There’s no shortage of online photographic and video evidence of the harm that plastic waste is causing to marine life. It’s been estimated that between five and 13 million tonnes of it winds up in the oceans every year. Scientists have predicted that by 2025, there will be one tonne of plastic for every three tonnes of fish in the sea, and by 2050, the ratio could be 1:1.
Birds and marine animals wind up eating it, suffocating on it and getting tangled in it. It’s been estimated that 90% of seabirds and half of all turtles have ingested plastic. It also breaks down slowly into micro-particles and enters the food chain.
Plastic is so deeply integrated into modern life that we barely notice it – unless you’ve ever attempted to eradicate it from your life. Try buying a bag of carrots, a loaf of bread, a set of bedsheets or a packet of batteries without also taking home yet another clutch of single-use plastic wrapping.
But few items of plastic are as widespread as shopping bags. As one commentator put it, the single-use supermarket bag is a “pervasive icon of convenience”, a symbol of modern society’s emphasis on simplicity and ease.
It’s estimated that humans use about a million of them every minute, and up to a trillion are discarded every year. A few get a second life as kitchen bin liners, dog poo containers or muddy-football-boot carriers. But most accumulate in a drawer or cupboard until there is room for no more, at which point they are dispatched with the garbage collection to landfill, from where they are liable to dance about on the wind and end up snagged on bushes and fences or floating in streams towards the sea. Despite efforts to promote multi-use cloth bags, it’s easy to forget them when dashing into the supermarket – it would be great to have reminder signs in car parks.
As much as they are an icon of convenience, plastic shopping bags are an easy-to-grasp proxy for today’s unsustainable exploitation of resources that is pushing the biosphere towards crisis.
Slashing consumption of a product that is made from fossil fuels, litters the environment and endangers marine life is such a low-hanging fruit that it’s no surprise there is widespread public support for policy action. According to one survey, two-thirds of people would support a levy on shopping bags if the money went to charity. Half the country’s mayors also want a levy. Greenpeace launched a campaign this week calling for a ban on single-use bags.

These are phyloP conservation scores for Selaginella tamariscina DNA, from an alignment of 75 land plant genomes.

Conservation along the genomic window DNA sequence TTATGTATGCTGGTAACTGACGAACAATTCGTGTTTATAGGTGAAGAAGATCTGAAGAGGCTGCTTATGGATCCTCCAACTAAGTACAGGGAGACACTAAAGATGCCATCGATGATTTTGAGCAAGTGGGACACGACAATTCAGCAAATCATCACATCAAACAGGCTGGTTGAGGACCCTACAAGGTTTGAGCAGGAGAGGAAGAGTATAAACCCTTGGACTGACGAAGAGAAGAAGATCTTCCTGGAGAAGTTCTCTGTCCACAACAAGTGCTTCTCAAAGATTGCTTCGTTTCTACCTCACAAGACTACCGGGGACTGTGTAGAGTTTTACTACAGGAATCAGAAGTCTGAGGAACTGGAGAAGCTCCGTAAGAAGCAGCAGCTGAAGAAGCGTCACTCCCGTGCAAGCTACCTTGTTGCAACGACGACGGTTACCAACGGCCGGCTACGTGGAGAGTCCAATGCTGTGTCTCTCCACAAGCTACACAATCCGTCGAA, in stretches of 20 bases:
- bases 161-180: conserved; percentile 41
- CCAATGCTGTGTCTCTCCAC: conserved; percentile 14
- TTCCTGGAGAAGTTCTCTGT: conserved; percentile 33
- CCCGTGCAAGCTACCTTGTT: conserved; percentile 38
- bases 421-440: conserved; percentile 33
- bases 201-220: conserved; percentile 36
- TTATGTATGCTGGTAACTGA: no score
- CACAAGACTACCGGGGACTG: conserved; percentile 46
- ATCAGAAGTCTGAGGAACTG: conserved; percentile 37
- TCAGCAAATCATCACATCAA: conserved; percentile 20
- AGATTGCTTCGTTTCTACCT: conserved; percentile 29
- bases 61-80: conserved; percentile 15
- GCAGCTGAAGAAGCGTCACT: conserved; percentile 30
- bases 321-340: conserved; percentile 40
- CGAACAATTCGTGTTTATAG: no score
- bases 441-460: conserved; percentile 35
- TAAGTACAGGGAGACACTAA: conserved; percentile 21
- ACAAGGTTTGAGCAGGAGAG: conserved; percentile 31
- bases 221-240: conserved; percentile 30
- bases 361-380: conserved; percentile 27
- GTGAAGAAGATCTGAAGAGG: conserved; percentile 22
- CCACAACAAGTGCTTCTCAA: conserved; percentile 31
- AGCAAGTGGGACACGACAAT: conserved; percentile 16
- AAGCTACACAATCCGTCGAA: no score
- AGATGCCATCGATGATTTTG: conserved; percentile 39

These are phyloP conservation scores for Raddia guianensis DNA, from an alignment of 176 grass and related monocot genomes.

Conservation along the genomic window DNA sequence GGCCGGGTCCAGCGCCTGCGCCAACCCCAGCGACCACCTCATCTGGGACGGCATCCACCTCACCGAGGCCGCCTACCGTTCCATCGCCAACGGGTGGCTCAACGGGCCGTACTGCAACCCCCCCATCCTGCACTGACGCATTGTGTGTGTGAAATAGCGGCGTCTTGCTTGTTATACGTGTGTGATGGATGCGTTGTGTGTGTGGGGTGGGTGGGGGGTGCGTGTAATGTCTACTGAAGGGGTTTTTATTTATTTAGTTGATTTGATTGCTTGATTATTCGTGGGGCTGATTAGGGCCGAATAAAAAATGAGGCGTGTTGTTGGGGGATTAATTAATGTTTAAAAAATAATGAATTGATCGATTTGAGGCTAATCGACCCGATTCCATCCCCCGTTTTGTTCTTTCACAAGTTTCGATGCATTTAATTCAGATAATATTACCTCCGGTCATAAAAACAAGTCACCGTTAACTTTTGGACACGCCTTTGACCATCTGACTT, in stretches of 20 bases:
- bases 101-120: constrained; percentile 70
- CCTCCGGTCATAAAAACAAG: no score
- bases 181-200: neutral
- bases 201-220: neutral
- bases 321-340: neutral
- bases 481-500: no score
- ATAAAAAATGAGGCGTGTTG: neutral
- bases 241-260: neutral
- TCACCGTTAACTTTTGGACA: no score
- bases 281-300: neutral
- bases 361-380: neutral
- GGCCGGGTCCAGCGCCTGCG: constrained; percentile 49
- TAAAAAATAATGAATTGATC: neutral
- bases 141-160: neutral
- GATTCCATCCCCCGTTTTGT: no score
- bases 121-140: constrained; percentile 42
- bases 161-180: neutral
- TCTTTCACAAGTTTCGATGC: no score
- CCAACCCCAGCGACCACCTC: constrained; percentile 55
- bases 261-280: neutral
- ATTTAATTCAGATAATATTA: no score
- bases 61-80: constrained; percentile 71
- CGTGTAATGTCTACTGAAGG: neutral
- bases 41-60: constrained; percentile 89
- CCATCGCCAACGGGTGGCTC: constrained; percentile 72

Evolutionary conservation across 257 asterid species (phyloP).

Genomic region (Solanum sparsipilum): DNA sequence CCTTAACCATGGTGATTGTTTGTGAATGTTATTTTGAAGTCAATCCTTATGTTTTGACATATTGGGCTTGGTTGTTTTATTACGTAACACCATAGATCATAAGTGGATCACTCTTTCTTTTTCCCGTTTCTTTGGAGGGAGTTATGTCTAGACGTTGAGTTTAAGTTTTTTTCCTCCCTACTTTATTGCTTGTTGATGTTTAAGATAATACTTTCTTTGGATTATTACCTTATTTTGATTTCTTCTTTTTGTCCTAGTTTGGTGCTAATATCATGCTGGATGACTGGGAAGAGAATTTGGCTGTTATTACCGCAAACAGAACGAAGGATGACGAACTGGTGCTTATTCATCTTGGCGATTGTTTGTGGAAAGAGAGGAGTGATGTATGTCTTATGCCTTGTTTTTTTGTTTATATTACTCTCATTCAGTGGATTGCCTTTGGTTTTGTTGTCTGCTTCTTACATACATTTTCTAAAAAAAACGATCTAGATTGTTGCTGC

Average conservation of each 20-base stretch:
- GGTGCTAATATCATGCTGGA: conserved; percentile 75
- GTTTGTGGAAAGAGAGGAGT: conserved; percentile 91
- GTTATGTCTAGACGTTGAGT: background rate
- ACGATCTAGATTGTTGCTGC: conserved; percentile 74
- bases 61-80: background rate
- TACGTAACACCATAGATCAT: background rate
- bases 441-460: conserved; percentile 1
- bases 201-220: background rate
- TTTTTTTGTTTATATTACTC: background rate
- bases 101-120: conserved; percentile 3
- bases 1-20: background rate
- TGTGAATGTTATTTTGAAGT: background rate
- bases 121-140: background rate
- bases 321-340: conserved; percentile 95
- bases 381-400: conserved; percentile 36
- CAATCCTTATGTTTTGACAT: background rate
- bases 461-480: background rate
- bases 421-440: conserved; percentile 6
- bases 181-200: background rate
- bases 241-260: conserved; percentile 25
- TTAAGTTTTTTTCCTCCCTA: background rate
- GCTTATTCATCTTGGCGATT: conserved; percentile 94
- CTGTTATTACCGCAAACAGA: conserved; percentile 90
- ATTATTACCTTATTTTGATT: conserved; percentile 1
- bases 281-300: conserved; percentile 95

Associate Environment Minister Scott Simpson has set up a working group looking at ways to reduce plastic-bag consumption but opposes a ban, which he says would cause “pushback”.
Although action to reduce plastic bags is a no-brainer, policy needs to be well designed to avoid unintended consequences. There’s little point in driving consumers away from single-use bags if they end up using other types that have a higher environmental footprint. Life-cycle analysis has shown, for instance, that paper bags have to be used four times to have less environmental impact than a standard plastic supermarket bag, and a cotton bag has to be used more than 130 times to create a net environmental gain.
And although shoppers may feel virtuous when toting their multi-use cloth bags, in reality their action is trivial if they drive to the supermarket in gas-guzzling SUVs or fly off for weekend getaways in Melbourne or Sydney.
Plastic-bag levies and bans have resulted in lower consumption in many other countries, and there’s a strong case for New Zealand to follow suit. But these bags are just one contributor to the ocean of plastic waste that’s damaging marine life, and plastic is just one part of a much wider system of unsustainable resource use. Limiting plastic-bag consumption is just one action among many needed to minimise waste – but it’s an important step in the right direction.
This article was first published in the August 12, 2017 issue of the New Zealand Listener.